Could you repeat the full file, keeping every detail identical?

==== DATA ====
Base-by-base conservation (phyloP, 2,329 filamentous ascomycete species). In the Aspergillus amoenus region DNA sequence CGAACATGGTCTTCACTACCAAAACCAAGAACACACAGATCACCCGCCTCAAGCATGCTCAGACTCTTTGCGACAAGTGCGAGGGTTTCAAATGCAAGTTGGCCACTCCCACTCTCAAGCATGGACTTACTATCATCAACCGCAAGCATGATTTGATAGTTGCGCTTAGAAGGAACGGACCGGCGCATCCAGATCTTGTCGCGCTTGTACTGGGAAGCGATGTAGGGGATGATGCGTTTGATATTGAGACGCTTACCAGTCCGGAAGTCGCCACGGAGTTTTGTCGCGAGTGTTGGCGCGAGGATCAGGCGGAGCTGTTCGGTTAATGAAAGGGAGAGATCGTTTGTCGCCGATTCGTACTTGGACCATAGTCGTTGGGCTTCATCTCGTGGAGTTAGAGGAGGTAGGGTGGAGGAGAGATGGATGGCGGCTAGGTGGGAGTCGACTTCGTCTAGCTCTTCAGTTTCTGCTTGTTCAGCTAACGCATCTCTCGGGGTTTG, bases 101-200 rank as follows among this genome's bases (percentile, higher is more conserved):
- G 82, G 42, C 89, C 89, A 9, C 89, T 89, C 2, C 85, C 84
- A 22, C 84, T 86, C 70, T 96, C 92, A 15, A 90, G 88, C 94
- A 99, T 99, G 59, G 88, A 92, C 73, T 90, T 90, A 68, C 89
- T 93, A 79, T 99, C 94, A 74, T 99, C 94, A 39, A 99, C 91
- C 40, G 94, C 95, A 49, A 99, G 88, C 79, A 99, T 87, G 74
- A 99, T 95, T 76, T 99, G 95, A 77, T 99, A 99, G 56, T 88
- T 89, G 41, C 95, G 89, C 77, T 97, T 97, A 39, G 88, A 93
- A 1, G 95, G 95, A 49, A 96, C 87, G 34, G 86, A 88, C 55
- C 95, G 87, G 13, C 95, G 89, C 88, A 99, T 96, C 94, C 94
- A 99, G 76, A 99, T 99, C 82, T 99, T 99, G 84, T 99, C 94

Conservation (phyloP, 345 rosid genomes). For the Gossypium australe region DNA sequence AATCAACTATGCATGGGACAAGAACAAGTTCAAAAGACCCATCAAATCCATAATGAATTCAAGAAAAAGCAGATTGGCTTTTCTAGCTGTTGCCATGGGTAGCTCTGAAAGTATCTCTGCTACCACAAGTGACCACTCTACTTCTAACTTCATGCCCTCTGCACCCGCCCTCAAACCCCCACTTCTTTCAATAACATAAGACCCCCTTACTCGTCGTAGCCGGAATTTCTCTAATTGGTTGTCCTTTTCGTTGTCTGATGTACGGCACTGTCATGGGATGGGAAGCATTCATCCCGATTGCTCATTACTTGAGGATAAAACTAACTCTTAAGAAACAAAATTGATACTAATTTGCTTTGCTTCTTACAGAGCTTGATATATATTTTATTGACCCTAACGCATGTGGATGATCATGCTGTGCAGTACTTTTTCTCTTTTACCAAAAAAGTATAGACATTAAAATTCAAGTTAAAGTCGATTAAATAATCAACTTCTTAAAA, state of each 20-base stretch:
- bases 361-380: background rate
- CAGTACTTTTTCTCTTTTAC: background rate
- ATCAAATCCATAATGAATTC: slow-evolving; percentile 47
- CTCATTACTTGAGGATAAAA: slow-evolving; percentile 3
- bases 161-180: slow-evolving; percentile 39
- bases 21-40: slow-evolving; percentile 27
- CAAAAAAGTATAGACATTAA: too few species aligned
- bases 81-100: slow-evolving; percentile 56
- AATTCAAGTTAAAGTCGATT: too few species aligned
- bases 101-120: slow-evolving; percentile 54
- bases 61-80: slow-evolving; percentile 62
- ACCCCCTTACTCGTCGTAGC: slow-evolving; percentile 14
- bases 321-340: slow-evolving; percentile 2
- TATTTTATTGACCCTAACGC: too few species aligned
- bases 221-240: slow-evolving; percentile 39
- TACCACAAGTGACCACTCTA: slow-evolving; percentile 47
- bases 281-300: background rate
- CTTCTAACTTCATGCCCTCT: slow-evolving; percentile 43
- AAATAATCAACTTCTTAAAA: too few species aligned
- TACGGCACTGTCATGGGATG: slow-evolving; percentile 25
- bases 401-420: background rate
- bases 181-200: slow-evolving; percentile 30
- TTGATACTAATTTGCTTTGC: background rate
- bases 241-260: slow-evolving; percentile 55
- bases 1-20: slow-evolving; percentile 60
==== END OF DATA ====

Base-by-base conservation (phyloP, 2,329 filamentous ascomycete species). In the Aspergillus amoenus region DNA sequence CGAACATGGTCTTCACTACCAAAACCAAGAACACACAGATCACCCGCCTCAAGCATGCTCAGACTCTTTGCGACAAGTGCGAGGGTTTCAAATGCAAGTTGGCCACTCCCACTCTCAAGCATGGACTTACTATCATCAACCGCAAGCATGATTTGATAGTTGCGCTTAGAAGGAACGGACCGGCGCATCCAGATCTTGTCGCGCTTGTACTGGGAAGCGATGTAGGGGATGATGCGTTTGATATTGAGACGCTTACCAGTCCGGAAGTCGCCACGGAGTTTTGTCGCGAGTGTTGGCGCGAGGATCAGGCGGAGCTGTTCGGTTAATGAAAGGGAGAGATCGTTTGTCGCCGATTCGTACTTGGACCATAGTCGTTGGGCTTCATCTCGTGGAGTTAGAGGAGGTAGGGTGGAGGAGAGATGGATGGCGGCTAGGTGGGAGTCGACTTCGTCTAGCTCTTCAGTTTCTGCTTGTTCAGCTAACGCATCTCTCGGGGTTTG, bases 101-200 rank as follows among this genome's bases (percentile, higher is more conserved):
- G 82, G 42, C 89, C 89, A 9, C 89, T 89, C 2, C 85, C 84
- A 22, C 84, T 86, C 70, T 96, C 92, A 15, A 90, G 88, C 94
- A 99, T 99, G 59, G 88, A 92, C 73, T 90, T 90, A 68, C 89
- T 93, A 79, T 99, C 94, A 74, T 99, C 94, A 39, A 99, C 91
- C 40, G 94, C 95, A 49, A 99, G 88, C 79, A 99, T 87, G 74
- A 99, T 95, T 76, T 99, G 95, A 77, T 99, A 99, G 56, T 88
- T 89, G 41, C 95, G 89, C 77, T 97, T 97, A 39, G 88, A 93
- A 1, G 95, G 95, A 49, A 96, C 87, G 34, G 86, A 88, C 55
- C 95, G 87, G 13, C 95, G 89, C 88, A 99, T 96, C 94, C 94
- A 99, G 76, A 99, T 99, C 82, T 99, T 99, G 84, T 99, C 94

Conservation (phyloP, 345 rosid genomes). For the Gossypium australe region DNA sequence AATCAACTATGCATGGGACAAGAACAAGTTCAAAAGACCCATCAAATCCATAATGAATTCAAGAAAAAGCAGATTGGCTTTTCTAGCTGTTGCCATGGGTAGCTCTGAAAGTATCTCTGCTACCACAAGTGACCACTCTACTTCTAACTTCATGCCCTCTGCACCCGCCCTCAAACCCCCACTTCTTTCAATAACATAAGACCCCCTTACTCGTCGTAGCCGGAATTTCTCTAATTGGTTGTCCTTTTCGTTGTCTGATGTACGGCACTGTCATGGGATGGGAAGCATTCATCCCGATTGCTCATTACTTGAGGATAAAACTAACTCTTAAGAAACAAAATTGATACTAATTTGCTTTGCTTCTTACAGAGCTTGATATATATTTTATTGACCCTAACGCATGTGGATGATCATGCTGTGCAGTACTTTTTCTCTTTTACCAAAAAAGTATAGACATTAAAATTCAAGTTAAAGTCGATTAAATAATCAACTTCTTAAAA, state of each 20-base stretch:
- bases 361-380: background rate
- CAGTACTTTTTCTCTTTTAC: background rate
- ATCAAATCCATAATGAATTC: slow-evolving; percentile 47
- CTCATTACTTGAGGATAAAA: slow-evolving; percentile 3
- bases 161-180: slow-evolving; percentile 39
- bases 21-40: slow-evolving; percentile 27
- CAAAAAAGTATAGACATTAA: too few species aligned
- bases 81-100: slow-evolving; percentile 56
- AATTCAAGTTAAAGTCGATT: too few species aligned
- bases 101-120: slow-evolving; percentile 54
- bases 61-80: slow-evolving; percentile 62
- ACCCCCTTACTCGTCGTAGC: slow-evolving; percentile 14
- bases 321-340: slow-evolving; percentile 2
- TATTTTATTGACCCTAACGC: too few species aligned
- bases 221-240: slow-evolving; percentile 39
- TACCACAAGTGACCACTCTA: slow-evolving; percentile 47
- bases 281-300: background rate
- CTTCTAACTTCATGCCCTCT: slow-evolving; percentile 43
- AAATAATCAACTTCTTAAAA: too few species aligned
- TACGGCACTGTCATGGGATG: slow-evolving; percentile 25
- bases 401-420: background rate
- bases 181-200: slow-evolving; percentile 30
- TTGATACTAATTTGCTTTGC: background rate
- bases 241-260: slow-evolving; percentile 55
- bases 1-20: slow-evolving; percentile 60